An overview of Crouch End
Situated in a valley, Crouch End is overlooked by nearby Muswell Hill, Highgate and Alexandra Palace. The leafy and hilly surroundings enhance the village feel. A vast array of character period properties are progressively being combined with modern high specification developments. With its diverse independent retailers and high street stores accompanied with good schools and parks this bohemian and vibrant location ensures Crouch End remains a desirable place to reside. Packed with lots to see and do with great feeling of community spirit. The area is dominated by a vibrant ‘Village’ with the landmark Clock tower at the centre of attraction with a fine range of independent retailers, coffee shops, bars and restaurants, while there is a distinct open feel to the area, owing to a large number of green spaces including Parkland walk.
Once a medieval route from London to the north of England, Crouch End, which was governed as part of Hornsey, was a mainly wooded area containing farms and villas, including Crouch Hall, built in the 17th century at the intersection of what came to be known as Crouch End.
The area changed rapidly in the late 18th century from a largely rural area to a prosperous middle-class suburb, due to a sharp rise in professionals, including clerical workers moving to the area looking to commute into the city, thanks to the development of the railway in the area. Many of the old houses were demolished and replaced with housing aimed at the middle-class.
With its vast array of both Edwardian and Victorian properties and the progressive emergence of modern high specification developments, Crouch End attracts many different types of property buyers and tenants, from professionals and families to first-time buyers and students. It is also very popular with buy-to-let investors. Property prices and rents reflect the predominately affluent area.
Shopping, food and drink
Crouch End offers an amazing array of shops, services, restaurants, bars and cafes, with a perfect blend of old and new.
Shops on the Broadway include upmarket restaurants and supermarkets, such as the recently opened Waitrose, as well as numerous cafes and bars spilling out onto the pavements. There is also a long-standing baker, Dunn’s, as well as two butchers, a fishmonger and a greengrocer.
Whether one is looking for traditional English grub or somewhere that serves something a little more exotic, there is no shortage of gastropubs, elegant restaurants, wine bars and pubs to suit all tastes.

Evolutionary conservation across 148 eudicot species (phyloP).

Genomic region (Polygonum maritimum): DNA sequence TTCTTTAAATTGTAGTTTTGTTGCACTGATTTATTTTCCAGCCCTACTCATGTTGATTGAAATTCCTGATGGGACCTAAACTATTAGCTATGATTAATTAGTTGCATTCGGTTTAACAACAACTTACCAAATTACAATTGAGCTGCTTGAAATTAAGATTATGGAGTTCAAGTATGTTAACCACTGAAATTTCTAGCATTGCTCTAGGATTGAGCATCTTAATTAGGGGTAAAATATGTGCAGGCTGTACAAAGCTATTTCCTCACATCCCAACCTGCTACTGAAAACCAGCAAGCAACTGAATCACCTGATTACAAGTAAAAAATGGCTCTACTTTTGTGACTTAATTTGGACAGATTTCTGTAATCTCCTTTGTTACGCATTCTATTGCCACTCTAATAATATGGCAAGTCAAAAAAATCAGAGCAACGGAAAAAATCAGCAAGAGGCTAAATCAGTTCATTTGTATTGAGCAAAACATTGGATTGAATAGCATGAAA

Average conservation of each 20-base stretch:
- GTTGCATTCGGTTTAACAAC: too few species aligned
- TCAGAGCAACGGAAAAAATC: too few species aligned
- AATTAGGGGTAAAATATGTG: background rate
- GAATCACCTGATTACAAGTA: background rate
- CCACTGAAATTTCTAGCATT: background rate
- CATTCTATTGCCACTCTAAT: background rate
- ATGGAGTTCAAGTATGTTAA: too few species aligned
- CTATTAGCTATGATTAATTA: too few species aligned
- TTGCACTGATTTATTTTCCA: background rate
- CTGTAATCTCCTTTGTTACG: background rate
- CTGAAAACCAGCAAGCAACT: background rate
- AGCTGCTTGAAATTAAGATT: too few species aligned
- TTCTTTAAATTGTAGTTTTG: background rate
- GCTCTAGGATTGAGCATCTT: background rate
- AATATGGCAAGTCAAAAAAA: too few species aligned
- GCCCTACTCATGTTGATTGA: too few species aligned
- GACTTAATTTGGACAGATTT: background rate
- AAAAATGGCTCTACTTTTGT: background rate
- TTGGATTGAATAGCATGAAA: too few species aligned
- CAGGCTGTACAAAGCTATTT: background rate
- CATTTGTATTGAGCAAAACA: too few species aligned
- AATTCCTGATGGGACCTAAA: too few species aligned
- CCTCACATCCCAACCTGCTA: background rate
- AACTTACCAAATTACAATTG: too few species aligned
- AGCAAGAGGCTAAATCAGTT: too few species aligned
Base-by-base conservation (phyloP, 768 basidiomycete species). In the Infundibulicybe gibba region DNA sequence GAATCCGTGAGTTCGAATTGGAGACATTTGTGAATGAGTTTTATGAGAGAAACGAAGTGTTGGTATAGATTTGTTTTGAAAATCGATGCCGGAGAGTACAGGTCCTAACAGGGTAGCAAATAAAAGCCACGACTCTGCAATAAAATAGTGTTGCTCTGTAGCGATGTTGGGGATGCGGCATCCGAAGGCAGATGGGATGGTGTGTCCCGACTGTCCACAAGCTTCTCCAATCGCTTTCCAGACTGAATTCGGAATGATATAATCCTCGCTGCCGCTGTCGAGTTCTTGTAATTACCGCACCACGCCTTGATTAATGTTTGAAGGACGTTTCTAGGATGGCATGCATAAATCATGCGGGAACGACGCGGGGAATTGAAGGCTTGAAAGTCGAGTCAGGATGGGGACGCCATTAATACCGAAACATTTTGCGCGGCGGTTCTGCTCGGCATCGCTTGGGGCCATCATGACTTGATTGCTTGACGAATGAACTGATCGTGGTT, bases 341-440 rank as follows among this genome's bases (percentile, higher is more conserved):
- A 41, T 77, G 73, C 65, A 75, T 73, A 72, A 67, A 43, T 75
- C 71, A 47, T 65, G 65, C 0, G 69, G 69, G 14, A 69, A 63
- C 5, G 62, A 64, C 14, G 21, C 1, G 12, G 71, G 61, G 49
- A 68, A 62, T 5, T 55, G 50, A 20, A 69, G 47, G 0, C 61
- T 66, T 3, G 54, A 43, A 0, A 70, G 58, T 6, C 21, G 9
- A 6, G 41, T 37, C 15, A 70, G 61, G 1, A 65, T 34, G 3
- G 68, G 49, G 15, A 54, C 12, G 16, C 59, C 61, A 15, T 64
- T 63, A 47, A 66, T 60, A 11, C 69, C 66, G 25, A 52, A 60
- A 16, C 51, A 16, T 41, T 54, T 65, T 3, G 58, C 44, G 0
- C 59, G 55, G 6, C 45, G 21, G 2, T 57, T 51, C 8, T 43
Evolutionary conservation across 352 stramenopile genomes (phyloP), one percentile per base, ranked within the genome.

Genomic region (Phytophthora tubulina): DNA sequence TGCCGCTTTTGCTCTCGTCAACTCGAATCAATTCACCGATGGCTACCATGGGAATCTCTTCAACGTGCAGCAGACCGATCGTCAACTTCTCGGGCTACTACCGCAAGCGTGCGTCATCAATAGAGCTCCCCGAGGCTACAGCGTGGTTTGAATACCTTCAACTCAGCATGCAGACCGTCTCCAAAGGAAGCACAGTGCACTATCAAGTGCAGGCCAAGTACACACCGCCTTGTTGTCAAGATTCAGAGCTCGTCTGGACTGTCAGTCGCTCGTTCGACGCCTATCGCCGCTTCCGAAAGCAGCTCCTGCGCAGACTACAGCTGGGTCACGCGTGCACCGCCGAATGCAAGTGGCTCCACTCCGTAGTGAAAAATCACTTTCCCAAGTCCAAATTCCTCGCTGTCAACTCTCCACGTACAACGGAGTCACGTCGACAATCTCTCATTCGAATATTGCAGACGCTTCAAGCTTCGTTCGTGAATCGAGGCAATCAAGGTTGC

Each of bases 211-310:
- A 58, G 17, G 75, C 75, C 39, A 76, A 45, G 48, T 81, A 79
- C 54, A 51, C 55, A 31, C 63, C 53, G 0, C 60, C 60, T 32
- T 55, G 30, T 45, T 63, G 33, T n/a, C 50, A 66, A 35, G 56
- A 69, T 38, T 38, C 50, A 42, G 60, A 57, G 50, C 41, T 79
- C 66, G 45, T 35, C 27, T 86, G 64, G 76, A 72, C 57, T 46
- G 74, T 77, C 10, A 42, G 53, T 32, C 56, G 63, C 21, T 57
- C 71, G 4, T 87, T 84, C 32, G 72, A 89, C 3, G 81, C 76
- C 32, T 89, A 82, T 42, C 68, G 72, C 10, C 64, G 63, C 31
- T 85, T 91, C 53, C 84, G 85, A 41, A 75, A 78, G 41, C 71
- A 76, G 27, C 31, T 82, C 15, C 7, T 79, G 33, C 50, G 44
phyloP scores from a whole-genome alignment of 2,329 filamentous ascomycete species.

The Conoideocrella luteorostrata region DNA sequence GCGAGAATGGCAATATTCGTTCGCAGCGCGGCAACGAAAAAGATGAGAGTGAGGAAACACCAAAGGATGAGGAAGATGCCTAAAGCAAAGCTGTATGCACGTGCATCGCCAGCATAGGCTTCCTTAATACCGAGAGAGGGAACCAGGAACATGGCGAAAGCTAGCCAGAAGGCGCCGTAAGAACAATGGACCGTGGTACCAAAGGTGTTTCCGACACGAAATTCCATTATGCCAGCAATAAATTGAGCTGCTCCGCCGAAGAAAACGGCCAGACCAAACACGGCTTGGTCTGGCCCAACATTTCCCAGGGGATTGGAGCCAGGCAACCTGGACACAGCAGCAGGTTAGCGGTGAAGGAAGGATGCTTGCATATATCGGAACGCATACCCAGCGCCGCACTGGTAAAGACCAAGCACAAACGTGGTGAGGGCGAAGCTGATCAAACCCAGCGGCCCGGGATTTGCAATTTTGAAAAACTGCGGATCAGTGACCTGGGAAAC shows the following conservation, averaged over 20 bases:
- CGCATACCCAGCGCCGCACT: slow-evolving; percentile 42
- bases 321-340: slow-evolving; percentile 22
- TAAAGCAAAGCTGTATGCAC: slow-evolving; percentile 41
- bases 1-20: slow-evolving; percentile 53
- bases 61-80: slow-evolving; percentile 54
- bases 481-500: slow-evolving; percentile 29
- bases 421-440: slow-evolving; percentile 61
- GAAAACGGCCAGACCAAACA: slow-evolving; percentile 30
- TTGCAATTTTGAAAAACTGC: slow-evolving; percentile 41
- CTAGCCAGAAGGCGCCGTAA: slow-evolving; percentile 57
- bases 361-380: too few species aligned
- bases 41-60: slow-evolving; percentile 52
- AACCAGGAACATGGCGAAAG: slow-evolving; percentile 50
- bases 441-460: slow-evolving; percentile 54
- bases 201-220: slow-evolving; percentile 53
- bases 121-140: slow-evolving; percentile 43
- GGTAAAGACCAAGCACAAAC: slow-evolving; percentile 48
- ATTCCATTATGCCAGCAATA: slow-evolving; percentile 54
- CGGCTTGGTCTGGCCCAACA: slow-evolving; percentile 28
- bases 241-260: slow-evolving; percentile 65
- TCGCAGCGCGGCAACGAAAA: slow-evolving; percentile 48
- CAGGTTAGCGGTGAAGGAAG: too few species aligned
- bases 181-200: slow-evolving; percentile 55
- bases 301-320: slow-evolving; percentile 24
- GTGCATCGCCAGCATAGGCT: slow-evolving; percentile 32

Recreational Grounds & Amenities
There are plenty of open green spaces in and around Crouch End, including Highgate Woods to the west, with Queen’s Wood adjacent. Additionally, Alexandra Park is to the north of Crouch End, with Finsbury Park to the south. These two parks are connected by ‘The Parkland Walk’, a former railway line. Other parks in the area include Stationers Park and Priory Park. In addition there a number of fitness centres, Tennis & Cricket clubs and Park Road swimming pool.
Crouch End is considered a safe neighbourhood. It is served by Highgate Police Station on Archway Road and Muswell Hill Police Station on Fortis Green. Hornsey Fire Station is located in Priory Road.
There are a number of GP & Dental practices including The Christchurch Hall Surgery, Allenson House Medical Centre and The Beaumont Practice. The nearest hospital is The Whittington & University College Hospital.
Council tax rates
The council tax rate in Crouch End is set by Haringey Council. The rate of council tax varies and is dependent on the following valuation bands:
London Borough of Haringey 2014/2015
Band Council Tax
Band A £988.89
Band B £1,153.70
Band C £1,318.51
Band D £1,483.32
Band E £1,812.83
Band F £2,142.59
Band G £2,472.20
Band H £2,966.65
Desirably positioned in North London, Crouch End is home to delightful, community-friendly residents, a location which provides a welcome retreat from busier parts of London. It is in our opinion that the area is very much North London’s premier Urban Village.